Useful information about Parque Nacional Torres del Paine

Best time to go:

In summer it gets busy, in winter very cold. Best choose a season in-between.
Closest town:Puerto Natales

How to get there:

3-hour flight from Santiago to Puerto Natales, then 2-hour drive to the entrance.
Entrance price:21,000 CLP (~ $29 USD)
Other expenses:Transport to the entrance; guide if you want; remember to pack enough snacks.


To visit also:

The wild expense of Patagonia is a fragmentation of stunning National Parks. If some are more famous than others, we honestly don’t think one is more breathtaking than the next. The main difference between them might be in how easy it is to access and visit. Anyway, whichever you decide to explore, preparation is key; unless you travel like that Frenchman we met in Chiloé: hitchhiking, with a pack of rice, a portable stove and a fishing rod…

Among the many nationally protected areas in the Chilean Patagonia, let’s name Laguna San Rafael National Park with its charismatic glacier; Queulat National Park and its evergreen forest down high mountain slopes; and the island of the Bernardo O’Higgins National Park, which can be explored by cruise or by helicopter.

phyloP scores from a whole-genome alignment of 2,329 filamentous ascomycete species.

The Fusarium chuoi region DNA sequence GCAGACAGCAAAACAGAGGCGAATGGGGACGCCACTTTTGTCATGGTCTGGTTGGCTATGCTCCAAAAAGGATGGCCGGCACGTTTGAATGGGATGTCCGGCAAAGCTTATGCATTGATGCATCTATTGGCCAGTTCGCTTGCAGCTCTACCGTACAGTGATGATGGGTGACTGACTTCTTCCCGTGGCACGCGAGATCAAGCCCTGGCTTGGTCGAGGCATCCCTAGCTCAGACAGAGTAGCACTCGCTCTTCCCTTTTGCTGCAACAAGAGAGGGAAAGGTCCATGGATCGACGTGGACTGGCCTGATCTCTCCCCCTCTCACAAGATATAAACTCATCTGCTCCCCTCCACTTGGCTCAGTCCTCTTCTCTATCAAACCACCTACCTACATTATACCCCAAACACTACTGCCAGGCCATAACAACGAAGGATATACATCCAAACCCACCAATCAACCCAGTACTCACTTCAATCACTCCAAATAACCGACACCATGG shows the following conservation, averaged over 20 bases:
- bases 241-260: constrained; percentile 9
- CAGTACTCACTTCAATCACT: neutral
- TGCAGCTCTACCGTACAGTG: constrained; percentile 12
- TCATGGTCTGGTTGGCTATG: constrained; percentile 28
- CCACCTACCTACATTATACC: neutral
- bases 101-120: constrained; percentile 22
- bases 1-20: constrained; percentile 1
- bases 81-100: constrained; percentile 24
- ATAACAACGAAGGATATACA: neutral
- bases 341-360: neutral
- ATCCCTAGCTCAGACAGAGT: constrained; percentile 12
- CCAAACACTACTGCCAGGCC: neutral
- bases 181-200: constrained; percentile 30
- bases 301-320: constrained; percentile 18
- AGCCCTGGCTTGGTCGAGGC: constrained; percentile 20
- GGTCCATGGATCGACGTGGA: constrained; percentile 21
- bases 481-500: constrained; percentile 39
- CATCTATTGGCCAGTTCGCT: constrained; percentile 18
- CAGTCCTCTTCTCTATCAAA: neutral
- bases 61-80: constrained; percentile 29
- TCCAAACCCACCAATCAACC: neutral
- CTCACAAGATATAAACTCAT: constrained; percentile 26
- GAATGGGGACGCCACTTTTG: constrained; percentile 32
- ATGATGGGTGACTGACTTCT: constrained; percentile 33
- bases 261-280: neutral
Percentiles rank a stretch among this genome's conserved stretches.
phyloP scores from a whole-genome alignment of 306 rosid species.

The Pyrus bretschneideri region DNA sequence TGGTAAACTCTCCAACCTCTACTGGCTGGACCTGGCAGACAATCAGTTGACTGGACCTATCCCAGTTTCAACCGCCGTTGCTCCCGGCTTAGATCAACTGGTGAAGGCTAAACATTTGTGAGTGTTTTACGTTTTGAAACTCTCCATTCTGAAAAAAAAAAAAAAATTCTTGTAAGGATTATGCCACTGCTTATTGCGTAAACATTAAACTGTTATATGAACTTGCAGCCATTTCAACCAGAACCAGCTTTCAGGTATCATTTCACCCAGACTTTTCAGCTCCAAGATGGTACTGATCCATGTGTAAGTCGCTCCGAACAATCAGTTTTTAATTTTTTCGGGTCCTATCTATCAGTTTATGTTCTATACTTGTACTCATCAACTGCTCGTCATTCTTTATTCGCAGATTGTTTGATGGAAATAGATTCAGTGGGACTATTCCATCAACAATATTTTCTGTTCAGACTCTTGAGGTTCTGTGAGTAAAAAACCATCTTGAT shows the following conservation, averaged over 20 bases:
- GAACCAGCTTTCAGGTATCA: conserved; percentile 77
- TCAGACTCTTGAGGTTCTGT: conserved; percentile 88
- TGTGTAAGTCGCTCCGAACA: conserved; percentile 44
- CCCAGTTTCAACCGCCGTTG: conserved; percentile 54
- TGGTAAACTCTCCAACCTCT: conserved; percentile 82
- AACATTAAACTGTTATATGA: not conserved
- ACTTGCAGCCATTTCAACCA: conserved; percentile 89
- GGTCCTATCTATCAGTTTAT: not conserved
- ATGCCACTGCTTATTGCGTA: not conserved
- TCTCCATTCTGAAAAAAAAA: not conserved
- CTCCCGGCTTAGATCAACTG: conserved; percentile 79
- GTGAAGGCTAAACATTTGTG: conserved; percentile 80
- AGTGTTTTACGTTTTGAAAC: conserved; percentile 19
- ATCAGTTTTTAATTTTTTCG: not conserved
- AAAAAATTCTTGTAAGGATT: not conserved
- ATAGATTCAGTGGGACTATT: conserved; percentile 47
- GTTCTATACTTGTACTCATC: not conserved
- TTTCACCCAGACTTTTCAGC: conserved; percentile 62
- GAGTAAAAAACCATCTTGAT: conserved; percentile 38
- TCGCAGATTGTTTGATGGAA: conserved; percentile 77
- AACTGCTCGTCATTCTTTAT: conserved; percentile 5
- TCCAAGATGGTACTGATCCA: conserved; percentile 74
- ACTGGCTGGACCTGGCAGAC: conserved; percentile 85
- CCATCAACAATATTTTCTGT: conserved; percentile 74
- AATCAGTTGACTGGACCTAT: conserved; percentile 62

Pali-Aike National Park

Elisa from France Bucket List visited Pali-Aike National Park in December.

Pali-Aike National Park, Patagonia, Chile

Pali-Aike National Park is one of the lesser-known national parks in Chile. It is located in the Magallanes Region of Patagonia, on Chile’s southern tip. Pali Aike means in the local language ‘Desolate Place,’ and there’s no better name to describe this national park.

Why is this your favourite national park in Chile?